At the recent (virtual) BU conference on Language Development (November 4-7, 2021), Jackson Petty and Bob Frank presented their work on “Learning structure-role alignments without linguistic bias: A computational exploration”. This paper studied the degree to which modern neural network-based language models come to acquire facts about argument-structure alternations from vast amounts of linguistic experience, but without any innate language-specific constraints.
The Fieldwork Working Group has published the first in a series of videos aimed at connecting language communities with pertinent information about working with linguistics. The first video features information about how to find and work with a linguist as well as a list of the types of projects and tasks linguists can support language communities with. The Fieldwork Working Group is also taking suggestions for topics to discuss in future videos to be added to the series. The Fieldwork Working Group is headed by Natalie Weber. A link to the first video in the series is available below.
Five papers were published by Yale linguists in the Proceedings of the 44th Annual Penn Linguistics Conference:
Samuel Andersson: Abkhaz Stress as a Segmental Property
Joseph Class: Causee Case in Gipuzkoan Basque
Catarina Soares and Jim Wood: Locative Causatives in European Portuguese as Voice Alternations
Claire Bowern and lab members (including Juhyae Kim and Sam Lopez) have been working with Toby Adams and Kullilli community members of language support. They have been writing language lessons and working on the Kullilli dictionary. This work was recently featured in an article written by Maddelin McCosker for the Australian Broadcasting Corporation’s news.
Linguistic major Jackson Petty ‘22 and Bob Frank presented a talk on models of learning for anaphoric dependencies at the 3rd Workshop on Computational Models of Reference, Anaphora and Coreference (CRAC).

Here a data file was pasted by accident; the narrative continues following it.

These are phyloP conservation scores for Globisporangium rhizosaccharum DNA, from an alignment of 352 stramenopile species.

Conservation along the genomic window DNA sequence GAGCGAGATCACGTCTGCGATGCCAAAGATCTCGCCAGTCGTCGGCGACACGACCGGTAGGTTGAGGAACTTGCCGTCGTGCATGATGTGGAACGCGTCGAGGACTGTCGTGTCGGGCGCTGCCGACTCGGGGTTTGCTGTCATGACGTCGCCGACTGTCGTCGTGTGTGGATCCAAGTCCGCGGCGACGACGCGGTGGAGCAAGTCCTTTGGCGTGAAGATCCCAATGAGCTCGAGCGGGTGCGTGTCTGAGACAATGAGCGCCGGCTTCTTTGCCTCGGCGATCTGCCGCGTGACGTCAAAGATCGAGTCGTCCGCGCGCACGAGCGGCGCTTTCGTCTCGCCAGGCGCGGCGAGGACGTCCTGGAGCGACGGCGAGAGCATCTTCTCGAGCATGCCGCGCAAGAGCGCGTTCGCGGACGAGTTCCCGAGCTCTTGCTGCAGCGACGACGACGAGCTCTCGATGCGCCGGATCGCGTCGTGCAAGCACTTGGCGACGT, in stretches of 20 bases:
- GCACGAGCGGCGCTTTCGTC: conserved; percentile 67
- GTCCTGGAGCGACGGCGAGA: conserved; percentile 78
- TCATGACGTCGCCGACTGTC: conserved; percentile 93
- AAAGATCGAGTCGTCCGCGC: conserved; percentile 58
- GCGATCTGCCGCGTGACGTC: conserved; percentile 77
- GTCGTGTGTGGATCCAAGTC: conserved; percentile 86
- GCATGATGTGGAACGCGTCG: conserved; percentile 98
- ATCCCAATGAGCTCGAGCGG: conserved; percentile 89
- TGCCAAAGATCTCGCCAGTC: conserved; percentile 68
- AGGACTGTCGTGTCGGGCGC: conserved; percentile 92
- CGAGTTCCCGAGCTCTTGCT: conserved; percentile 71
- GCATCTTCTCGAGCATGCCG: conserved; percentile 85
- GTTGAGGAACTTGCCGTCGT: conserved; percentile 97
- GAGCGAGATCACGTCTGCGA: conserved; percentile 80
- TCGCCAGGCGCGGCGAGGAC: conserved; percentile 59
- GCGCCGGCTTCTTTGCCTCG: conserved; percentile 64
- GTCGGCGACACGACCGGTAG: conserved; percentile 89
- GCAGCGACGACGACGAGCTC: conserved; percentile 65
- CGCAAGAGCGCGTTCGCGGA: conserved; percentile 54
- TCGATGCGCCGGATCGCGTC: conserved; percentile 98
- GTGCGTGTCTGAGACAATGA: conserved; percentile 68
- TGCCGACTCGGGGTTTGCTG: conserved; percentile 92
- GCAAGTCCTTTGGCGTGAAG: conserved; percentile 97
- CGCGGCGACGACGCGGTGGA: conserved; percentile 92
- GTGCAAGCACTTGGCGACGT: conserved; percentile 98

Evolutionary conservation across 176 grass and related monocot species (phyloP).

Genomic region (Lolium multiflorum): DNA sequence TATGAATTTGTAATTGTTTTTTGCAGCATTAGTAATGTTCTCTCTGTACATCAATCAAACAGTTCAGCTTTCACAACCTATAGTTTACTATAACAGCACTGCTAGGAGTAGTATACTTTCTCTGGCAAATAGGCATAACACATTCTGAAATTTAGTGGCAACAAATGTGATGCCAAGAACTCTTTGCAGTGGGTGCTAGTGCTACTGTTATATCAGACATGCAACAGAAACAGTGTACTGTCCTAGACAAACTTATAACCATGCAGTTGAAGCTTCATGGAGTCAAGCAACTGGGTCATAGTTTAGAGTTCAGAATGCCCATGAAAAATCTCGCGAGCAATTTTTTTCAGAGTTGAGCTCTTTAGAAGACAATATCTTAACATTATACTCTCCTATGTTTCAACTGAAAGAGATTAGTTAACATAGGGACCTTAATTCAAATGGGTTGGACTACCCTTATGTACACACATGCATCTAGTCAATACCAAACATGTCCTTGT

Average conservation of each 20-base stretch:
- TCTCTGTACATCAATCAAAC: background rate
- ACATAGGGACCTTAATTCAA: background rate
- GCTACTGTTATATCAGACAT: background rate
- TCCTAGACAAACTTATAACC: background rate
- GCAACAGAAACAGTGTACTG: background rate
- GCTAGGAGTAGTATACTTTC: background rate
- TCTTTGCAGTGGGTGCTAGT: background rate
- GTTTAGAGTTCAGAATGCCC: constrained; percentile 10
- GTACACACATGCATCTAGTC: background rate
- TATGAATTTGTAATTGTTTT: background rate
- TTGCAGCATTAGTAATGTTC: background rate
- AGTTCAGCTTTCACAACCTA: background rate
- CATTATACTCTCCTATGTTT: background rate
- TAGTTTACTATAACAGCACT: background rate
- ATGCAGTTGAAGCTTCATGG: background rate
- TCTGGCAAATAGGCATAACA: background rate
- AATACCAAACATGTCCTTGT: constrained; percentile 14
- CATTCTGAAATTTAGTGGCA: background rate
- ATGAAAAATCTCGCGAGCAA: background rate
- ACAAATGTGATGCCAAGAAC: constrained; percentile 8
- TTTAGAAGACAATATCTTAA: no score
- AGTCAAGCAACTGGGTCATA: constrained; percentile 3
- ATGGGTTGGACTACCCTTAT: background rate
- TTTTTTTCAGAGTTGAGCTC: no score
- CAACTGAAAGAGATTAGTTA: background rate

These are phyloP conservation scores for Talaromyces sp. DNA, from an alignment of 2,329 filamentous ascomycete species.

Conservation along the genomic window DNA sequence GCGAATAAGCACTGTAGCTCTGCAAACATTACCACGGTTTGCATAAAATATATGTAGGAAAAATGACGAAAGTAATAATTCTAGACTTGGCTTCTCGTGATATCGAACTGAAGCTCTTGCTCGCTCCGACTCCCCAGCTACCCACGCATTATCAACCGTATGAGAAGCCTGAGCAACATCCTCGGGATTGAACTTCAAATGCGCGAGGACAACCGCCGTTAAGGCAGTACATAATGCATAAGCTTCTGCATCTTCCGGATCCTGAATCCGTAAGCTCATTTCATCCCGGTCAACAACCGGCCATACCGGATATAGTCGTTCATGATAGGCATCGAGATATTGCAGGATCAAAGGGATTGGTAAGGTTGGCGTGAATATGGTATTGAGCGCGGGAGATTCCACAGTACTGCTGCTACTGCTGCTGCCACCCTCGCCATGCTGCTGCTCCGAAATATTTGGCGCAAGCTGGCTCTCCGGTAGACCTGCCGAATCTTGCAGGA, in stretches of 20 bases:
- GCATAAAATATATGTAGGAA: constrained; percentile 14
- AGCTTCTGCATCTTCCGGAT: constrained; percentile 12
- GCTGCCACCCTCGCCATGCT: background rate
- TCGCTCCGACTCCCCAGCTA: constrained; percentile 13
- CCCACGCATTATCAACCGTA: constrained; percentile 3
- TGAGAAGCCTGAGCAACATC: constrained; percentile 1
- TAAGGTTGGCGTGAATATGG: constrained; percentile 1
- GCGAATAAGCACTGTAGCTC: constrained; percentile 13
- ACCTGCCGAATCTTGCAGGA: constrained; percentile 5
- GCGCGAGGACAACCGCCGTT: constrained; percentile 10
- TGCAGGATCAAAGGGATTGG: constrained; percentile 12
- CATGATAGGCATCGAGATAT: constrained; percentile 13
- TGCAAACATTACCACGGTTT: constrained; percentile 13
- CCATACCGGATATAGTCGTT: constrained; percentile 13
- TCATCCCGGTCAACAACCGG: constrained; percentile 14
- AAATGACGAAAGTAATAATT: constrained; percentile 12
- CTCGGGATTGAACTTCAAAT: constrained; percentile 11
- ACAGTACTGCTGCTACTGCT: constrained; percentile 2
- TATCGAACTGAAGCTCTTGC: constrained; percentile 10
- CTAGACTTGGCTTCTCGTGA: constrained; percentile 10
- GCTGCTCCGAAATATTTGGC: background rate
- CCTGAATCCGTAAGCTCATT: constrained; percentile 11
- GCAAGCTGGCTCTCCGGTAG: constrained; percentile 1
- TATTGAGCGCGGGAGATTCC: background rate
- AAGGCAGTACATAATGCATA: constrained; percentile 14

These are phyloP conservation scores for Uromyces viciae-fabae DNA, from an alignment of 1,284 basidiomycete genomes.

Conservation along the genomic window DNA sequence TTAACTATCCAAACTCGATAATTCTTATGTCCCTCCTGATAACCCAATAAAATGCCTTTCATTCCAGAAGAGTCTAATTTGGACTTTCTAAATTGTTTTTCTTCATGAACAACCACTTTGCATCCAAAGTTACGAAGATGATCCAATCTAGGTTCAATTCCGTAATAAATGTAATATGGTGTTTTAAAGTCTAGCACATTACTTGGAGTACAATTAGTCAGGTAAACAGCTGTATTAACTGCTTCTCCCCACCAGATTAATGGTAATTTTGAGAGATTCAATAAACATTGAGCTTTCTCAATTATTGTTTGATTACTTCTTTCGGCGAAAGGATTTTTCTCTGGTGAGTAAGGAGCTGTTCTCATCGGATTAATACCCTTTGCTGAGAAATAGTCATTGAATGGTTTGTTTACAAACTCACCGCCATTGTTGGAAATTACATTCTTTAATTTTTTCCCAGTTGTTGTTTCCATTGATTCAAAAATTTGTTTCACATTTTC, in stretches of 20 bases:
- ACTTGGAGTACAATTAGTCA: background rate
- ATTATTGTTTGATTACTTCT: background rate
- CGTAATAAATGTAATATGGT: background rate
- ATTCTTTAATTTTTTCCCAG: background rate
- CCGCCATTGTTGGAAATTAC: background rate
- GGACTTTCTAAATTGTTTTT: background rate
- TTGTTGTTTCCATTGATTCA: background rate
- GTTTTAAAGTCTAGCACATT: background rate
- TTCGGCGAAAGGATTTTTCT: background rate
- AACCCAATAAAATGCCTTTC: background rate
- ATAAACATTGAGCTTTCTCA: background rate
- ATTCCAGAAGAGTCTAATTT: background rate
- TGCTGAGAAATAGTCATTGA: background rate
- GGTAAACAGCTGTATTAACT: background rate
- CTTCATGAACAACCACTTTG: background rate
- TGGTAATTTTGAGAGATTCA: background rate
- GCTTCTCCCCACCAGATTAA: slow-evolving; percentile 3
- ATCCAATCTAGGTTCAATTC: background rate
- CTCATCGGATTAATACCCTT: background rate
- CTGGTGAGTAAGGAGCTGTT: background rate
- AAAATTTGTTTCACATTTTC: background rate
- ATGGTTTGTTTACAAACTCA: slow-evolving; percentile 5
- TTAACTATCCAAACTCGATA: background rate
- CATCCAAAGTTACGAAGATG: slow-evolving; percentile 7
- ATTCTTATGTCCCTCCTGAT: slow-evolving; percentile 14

Linguistics major Josephine Holubkov ‘24 has won Babel magazine’s Young Writers’ Competition. Josephine is a member of the Yale Grammatical Diversity Project and has served as NACLO chair of the Yale Undergraduate Linguistics Society. As described on its website, “Babel is the quarterly language magazine that brings you cutting-edge linguistic research in an accessible and colourful format”.
The Yale linguistics department is well-represented at the coming Annual Meeting of the LSA, January 2-5, 2020 in New Orleans. But apart from the many current members of the department who will be attending, we are also hoping to connect with previous department members. A meet-up will be organized, with more information below:
Seven Yale linguists presented six posters and two invited talks, highlighting their own research as well as projects from CLAY.
Noah Macey (Linguistics ‘09) reports on a new pilot American Sign Language (ASL) program at Yale, with courses taught by Jessica Tanner. The pilot program begins in the spring, when the university will offer two ASL classes through the Linguistics Department, which petitioned the Language Study Committee last spring for the course’s approval.
Katie Martin (Yale ‘18) published a Slate article called “How ‘Sounding White’ Helps Get You Ahead—on Film and in Real Life”. The piece is about linguistic prejudice and also talks a little bit about the Yale Grammatical Diversity Project, which Katie contributed to.